difficulties experienced by crew held and consideration of this
should be taken when sup-porting crew members after their
release. However, the recent execution of two Beluga Shipping
seafarers after an attempted escape and the execution of four
American yacht hostages, signals an escalation in the use of
violence should pirates feel they are not getting what they want or
are being physically challenged by navies or crew.
The ransom figures demanded by pirates have drastically
increased throughout te past three years. While initial ransom
payments towards the beginning of 2008 were in the region of
US$750,000, that figure has now risen to an average of US$5.4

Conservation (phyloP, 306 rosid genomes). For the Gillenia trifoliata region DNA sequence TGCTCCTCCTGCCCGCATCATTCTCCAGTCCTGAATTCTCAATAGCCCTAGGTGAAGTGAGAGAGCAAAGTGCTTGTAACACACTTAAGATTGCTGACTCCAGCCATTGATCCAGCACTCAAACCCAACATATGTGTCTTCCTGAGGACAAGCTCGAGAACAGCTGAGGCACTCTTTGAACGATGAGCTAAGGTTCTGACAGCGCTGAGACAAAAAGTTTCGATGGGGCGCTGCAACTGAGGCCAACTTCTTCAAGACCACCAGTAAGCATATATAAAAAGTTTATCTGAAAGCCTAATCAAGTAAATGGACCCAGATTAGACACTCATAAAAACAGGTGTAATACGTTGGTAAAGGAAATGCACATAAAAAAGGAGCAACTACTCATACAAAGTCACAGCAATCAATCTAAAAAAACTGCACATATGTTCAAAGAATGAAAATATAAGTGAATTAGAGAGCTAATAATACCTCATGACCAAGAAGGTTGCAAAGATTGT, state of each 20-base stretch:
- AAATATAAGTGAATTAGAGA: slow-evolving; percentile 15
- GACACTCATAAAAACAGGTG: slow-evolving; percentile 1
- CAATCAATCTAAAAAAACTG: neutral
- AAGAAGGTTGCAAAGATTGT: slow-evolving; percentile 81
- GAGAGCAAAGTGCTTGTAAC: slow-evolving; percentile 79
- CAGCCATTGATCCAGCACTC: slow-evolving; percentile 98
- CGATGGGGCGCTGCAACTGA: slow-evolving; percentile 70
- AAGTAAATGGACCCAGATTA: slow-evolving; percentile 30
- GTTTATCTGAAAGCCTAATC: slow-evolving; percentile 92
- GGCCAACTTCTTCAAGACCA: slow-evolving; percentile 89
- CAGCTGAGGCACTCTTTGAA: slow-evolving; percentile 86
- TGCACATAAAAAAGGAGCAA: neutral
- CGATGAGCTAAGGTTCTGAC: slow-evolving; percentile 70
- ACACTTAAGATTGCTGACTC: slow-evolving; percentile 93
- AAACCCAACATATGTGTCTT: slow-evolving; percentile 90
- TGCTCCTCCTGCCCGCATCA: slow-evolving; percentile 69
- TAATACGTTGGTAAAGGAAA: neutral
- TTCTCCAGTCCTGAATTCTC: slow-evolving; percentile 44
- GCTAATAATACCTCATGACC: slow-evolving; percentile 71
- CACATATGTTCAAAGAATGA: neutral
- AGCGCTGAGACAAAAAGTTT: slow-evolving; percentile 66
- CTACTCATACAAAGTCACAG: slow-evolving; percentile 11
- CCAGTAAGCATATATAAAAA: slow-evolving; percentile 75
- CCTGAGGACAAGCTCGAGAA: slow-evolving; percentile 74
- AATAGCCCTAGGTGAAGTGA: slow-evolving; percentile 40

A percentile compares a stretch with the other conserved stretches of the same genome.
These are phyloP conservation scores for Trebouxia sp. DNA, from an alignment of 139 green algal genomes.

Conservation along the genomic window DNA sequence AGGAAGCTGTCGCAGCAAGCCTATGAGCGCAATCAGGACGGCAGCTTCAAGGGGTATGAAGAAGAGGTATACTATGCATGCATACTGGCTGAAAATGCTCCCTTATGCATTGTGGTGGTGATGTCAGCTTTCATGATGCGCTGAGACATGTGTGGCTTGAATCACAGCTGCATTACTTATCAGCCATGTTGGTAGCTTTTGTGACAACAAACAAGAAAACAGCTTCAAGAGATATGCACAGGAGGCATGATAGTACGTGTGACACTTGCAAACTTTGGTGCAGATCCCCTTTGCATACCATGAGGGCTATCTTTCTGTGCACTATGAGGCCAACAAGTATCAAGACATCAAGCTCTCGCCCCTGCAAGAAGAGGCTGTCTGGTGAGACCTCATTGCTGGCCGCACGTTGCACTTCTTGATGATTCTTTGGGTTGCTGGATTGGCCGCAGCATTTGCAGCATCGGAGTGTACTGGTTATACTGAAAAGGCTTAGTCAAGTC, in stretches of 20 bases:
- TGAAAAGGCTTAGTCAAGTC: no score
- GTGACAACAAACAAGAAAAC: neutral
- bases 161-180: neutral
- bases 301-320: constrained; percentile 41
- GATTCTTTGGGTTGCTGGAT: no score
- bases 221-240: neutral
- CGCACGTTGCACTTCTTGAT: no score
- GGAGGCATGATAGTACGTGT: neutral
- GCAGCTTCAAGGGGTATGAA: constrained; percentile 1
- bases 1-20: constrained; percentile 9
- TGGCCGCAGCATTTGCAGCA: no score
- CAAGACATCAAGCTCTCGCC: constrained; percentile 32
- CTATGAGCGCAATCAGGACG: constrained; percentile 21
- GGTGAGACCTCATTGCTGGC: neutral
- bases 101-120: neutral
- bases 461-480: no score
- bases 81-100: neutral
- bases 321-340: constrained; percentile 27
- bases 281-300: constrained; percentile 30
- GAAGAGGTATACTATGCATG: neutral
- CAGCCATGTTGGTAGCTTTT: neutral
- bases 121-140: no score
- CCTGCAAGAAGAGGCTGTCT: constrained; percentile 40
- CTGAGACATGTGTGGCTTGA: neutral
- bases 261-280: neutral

million, with US$9 million being the highest figure believed to
have been paid out to Somalis for the release of one vessel. This
dramatic increase is mainly due to the hijacking of larger ships
carrying more crew and more valuable cargo.
How to respond – the debate
Debate has raged within the maritime community over how to
respond to piracy and best protect crews and cargoes in dangerous
waters. Much of the debate has centred on the use of private
security contractors or armed guards.
While MTI believes that each company should be responsible
for establishing their own policy regarding safety at sea and are
keen to avoid making recommendations regarding the formulation
and management of security procedures, we feel it is prudent to
April 2011 SHIPS AND SHIPPING
Members of a visit, board, search and seizure (VBSS) team from the
guided-missile cruiser USS ‘Gettysburg’ (CG 64) and US Coast Guard Tactical
Law Enforcement Team South Detachment 409 capture suspected pirates after
responding to a merchant vessel distress signal while operating in the
Combined Maritime Forces (CMF) area of responsibility as part of Combined
Task Force (CTF) 151 in May 2009